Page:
Maine’s Republican-controlled state legislature passed a law this summer which requires the state to reduce its oil use by 30 percent by 2030 and 50 percent by 2050. Considering that Maine is ranked as the fourth most oil-dependent state by the Energy Information Administration, the passage of the law sends an important message to other states.
Efficiency Maine Trust, a non-profit group, will develop a plan to achieve the goals set in the law. The plan to reduce the state’s oil consumption must focus on near-term policies and infrastructure changes, according to the bill’s text. In addition, the plan must prioritize the improvement of energy efficiency and the transition to the use of alternative energy sources.
“Thankfully, Maine has many tools that we can use to reduce our dependence on oil — safeguarding not only our economy and our national security, but our environment as well,” said Emily Figdor, Environment Maine Director, who led the effort to pass the law. “By getting the most out of every drop of oil we use through improved energy efficiency, shifting toward transportation systems that use less oil, and by substituting clean fuels for both heating and transportation, Maine can achieve a dramatic reduction in our use of oil.”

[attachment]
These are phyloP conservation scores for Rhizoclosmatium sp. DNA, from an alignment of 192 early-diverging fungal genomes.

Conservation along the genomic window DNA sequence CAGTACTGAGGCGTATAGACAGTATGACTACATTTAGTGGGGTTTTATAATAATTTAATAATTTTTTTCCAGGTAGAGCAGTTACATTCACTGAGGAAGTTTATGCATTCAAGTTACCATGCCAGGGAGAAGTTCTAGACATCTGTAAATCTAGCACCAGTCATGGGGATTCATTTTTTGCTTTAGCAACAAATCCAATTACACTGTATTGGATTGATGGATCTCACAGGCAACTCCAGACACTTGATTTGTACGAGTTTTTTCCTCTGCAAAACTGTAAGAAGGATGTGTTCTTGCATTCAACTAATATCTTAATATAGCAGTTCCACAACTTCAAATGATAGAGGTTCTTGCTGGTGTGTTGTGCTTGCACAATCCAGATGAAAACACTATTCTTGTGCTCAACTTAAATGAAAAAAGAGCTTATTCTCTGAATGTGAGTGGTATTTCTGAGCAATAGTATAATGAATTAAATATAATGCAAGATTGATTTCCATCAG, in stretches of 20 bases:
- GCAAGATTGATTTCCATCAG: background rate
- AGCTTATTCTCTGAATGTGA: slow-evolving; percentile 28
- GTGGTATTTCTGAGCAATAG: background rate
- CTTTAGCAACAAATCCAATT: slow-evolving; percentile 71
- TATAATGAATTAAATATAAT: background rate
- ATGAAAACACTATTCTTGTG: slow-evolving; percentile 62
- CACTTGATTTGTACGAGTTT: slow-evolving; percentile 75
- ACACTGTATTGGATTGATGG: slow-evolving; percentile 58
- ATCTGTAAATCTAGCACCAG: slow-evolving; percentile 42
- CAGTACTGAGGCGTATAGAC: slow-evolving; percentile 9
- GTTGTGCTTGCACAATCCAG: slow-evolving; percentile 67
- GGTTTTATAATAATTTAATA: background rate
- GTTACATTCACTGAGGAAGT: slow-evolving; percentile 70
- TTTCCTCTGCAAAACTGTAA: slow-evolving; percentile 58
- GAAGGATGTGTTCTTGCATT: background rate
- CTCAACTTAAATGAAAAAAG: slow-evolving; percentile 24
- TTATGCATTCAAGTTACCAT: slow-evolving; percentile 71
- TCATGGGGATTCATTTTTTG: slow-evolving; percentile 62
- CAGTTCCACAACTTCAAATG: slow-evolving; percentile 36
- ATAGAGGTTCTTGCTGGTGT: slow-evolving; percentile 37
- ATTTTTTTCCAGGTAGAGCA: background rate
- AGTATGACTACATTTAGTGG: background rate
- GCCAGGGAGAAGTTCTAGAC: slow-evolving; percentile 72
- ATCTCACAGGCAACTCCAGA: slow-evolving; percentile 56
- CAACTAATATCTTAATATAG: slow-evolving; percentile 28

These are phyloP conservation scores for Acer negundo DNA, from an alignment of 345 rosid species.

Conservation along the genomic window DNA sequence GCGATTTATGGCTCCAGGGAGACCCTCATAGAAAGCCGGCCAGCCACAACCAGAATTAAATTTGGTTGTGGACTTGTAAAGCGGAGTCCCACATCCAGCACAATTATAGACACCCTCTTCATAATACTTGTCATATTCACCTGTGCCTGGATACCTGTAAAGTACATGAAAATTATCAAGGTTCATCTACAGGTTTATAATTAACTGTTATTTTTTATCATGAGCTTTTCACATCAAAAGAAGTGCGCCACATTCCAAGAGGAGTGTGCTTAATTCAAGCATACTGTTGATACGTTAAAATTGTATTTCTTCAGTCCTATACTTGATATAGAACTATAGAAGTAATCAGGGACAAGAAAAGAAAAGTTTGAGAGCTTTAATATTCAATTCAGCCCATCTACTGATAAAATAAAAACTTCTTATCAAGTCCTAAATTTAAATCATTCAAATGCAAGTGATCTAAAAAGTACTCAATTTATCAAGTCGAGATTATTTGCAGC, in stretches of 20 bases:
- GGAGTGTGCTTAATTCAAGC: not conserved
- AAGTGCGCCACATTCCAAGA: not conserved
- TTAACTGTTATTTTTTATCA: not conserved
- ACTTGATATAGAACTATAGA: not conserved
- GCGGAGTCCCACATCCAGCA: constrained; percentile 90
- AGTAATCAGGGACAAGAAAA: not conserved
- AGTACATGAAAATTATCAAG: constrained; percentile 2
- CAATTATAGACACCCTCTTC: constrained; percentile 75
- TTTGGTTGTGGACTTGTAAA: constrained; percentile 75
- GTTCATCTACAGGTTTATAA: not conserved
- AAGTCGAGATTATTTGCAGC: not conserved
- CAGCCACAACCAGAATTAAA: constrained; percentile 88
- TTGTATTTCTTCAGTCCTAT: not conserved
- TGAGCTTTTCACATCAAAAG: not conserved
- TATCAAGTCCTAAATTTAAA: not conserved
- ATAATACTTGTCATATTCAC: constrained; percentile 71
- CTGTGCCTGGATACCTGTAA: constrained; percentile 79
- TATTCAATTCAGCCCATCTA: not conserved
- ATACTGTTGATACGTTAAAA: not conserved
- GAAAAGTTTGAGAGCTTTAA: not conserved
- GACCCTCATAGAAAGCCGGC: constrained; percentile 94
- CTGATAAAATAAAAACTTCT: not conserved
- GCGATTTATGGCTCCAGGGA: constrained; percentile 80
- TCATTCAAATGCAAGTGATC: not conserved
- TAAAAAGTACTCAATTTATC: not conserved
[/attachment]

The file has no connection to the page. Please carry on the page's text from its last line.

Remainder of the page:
According to a National Resources Defense Council (NRDC) blog post, the options Efficiency Maine Trust will consider are shifting freight from trucks to rail and marine transport, using more electric vehicles, weatherizing homes and offices, using more renewable sources for heating and offering rebates to consumers to retire old cars and trucks.
Environment America’s report, Getting Off Oil lays out a plan to reduce oil use. The U.S. could reduce its oil use for energy by 1.9 billion barrels of oil a year by 2030, according to the report. The policies needed to implement the plan, according to the report, include a 62 mpg fuel economy standard, energy efficient replacement tires for cars and light trucks, putting millions of plug-in electric vehicles on the road and doubling the use public transportation over the next 20 years.
Photo: Flickr user indywriter
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